A dry winter has put Europe under pressure, with rivers, canals, and lakes rapidly dwindling to alarmingly low levels. The situation may escalate into a severe drought, similar to the previous year’s. Leading experts from Austria’s Graz University of Technology warn that the current water situation in Europe is “very precarious.”
France is currently facing a severe weather crisis that is having devastating effects on the country’s natural resources. According to Simon Mittelberger, a climatologist at Meteo-France, the country saw an uninterrupted 32 days without significant rainfall from Jan. 21 to Feb. 21. This is the longest streak of dry weather France has experienced since record-keeping began in 1959. This lack of precipitation has dried out France’s rivers, lakes, and soils. The lack of snowfall is equally alarming, as it means there is less snowmelt to replenish depleted rivers and reservoirs in the spring and summer. In the face of such a catastrophic scenario, the French government quickly organized an emergency “water plan” to restrict water usage for the coming summer months.
Italy has also reported that its iconic lakes, rivers, and canals were drying up. Lake Garda has dwindled to the point that people can now walk along a section of the exposed lake bed to reach the island in the middle of the lake. Several waterways in Venice have become too shallow for gondolas and water taxis to stay afloat, inconveniencing the locals and tourists. Italy’s longest river, the Po, now has 61 percent less water than is typical for this time of the year, indicating the severity of the situation. Giorgio Zampetti, the general manager of Legambiente, a prominent Italian environmental advocacy group, expressed grave concern over the dire situation.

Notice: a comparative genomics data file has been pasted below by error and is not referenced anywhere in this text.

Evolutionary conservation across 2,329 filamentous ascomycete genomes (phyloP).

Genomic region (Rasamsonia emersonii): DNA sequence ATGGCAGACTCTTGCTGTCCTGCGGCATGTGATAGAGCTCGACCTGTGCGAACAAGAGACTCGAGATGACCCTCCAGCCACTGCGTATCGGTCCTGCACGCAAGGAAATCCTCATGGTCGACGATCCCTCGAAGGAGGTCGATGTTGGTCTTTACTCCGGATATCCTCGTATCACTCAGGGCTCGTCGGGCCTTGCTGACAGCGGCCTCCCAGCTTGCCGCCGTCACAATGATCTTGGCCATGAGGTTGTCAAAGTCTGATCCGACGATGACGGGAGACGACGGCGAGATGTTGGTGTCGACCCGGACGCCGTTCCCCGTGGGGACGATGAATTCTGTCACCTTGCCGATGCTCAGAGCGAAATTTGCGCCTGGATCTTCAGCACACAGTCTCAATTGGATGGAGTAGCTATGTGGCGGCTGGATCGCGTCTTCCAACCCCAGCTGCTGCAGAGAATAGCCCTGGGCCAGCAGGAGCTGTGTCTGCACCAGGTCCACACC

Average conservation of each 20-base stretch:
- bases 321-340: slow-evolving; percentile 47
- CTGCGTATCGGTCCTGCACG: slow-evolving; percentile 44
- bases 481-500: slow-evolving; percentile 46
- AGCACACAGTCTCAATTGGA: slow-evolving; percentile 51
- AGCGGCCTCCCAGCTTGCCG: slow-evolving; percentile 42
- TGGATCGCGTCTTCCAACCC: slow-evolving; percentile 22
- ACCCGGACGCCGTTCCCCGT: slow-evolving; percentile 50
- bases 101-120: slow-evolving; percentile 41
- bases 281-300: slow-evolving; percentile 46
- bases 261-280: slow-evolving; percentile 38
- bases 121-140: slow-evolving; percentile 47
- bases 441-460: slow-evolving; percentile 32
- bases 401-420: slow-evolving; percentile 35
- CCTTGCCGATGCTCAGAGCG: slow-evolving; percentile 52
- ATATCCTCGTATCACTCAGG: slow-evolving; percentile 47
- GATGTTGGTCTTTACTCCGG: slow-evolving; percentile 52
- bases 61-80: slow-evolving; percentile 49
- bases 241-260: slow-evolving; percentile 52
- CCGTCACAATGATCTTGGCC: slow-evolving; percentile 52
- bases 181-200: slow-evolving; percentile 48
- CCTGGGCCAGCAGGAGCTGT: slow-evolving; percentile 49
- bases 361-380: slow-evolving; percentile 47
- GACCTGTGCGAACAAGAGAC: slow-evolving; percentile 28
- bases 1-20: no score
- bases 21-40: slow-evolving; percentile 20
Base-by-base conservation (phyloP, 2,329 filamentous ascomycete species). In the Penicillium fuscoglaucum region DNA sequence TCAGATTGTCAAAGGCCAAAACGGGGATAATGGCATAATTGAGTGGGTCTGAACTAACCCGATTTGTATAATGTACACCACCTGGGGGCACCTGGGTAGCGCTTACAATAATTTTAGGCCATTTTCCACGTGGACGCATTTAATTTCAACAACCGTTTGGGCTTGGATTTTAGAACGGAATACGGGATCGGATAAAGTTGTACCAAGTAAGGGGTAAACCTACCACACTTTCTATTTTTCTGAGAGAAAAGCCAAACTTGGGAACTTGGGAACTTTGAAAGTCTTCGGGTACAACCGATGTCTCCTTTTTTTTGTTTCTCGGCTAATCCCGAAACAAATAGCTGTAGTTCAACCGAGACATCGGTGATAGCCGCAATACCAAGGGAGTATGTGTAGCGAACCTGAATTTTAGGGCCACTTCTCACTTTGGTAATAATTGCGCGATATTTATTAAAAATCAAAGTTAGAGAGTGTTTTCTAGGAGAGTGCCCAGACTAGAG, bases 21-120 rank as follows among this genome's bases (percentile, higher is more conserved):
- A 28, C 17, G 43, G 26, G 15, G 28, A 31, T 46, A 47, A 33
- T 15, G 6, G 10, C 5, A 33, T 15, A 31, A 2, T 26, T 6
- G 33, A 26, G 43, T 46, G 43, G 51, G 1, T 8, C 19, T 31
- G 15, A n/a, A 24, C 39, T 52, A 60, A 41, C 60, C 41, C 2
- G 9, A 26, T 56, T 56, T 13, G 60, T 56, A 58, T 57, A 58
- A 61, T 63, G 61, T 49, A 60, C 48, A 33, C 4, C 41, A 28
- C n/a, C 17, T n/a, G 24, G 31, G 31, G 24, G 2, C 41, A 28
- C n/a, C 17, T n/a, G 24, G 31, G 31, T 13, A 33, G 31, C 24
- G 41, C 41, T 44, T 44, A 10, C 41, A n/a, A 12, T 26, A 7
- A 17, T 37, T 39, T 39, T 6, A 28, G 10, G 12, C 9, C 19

Spain is still grappling with the aftermath of its hottest year, which resulted in a widespread water crisis. In a recent statement, Minister for Ecological Transition Teresa Ribera stressed that relying solely on rainfall was no longer sustainable. In light of this situation, Spain has approved ambitious plans to invest a whopping $24 billion (W31.36 trillion) in water management, paving the way for a more secure future.
While attributing the winter drought to climate change would require more research, experts have cautioned that such extreme weather occurrences are an expected consequence of climate change. According to Climatologist Andrea Toreti, judging the severity of the predicted drought will rely much on what will happen in the upcoming weeks. Regardless, it is clear that the situation is critical and that immediate action is required to prepare for the oncoming drought.
Sean Jung Director
1. What has a dry winter led to in Europe? What might this situation escalate into?
2. Describe the severe weather crisis in France.
3. Describe the weather situation in Italy.
4. Describe the weather situation in Spain. What will Spain do in the future?
1. Have you ever experienced a drought? What do you think it would be like?
2. What are the effects of a drought in Europe? Do the effects differ by country?
3. Which countries in Europe have the best weather or climate? Explain.
4. Which countries in Europe have the worst weather or climate? Explain.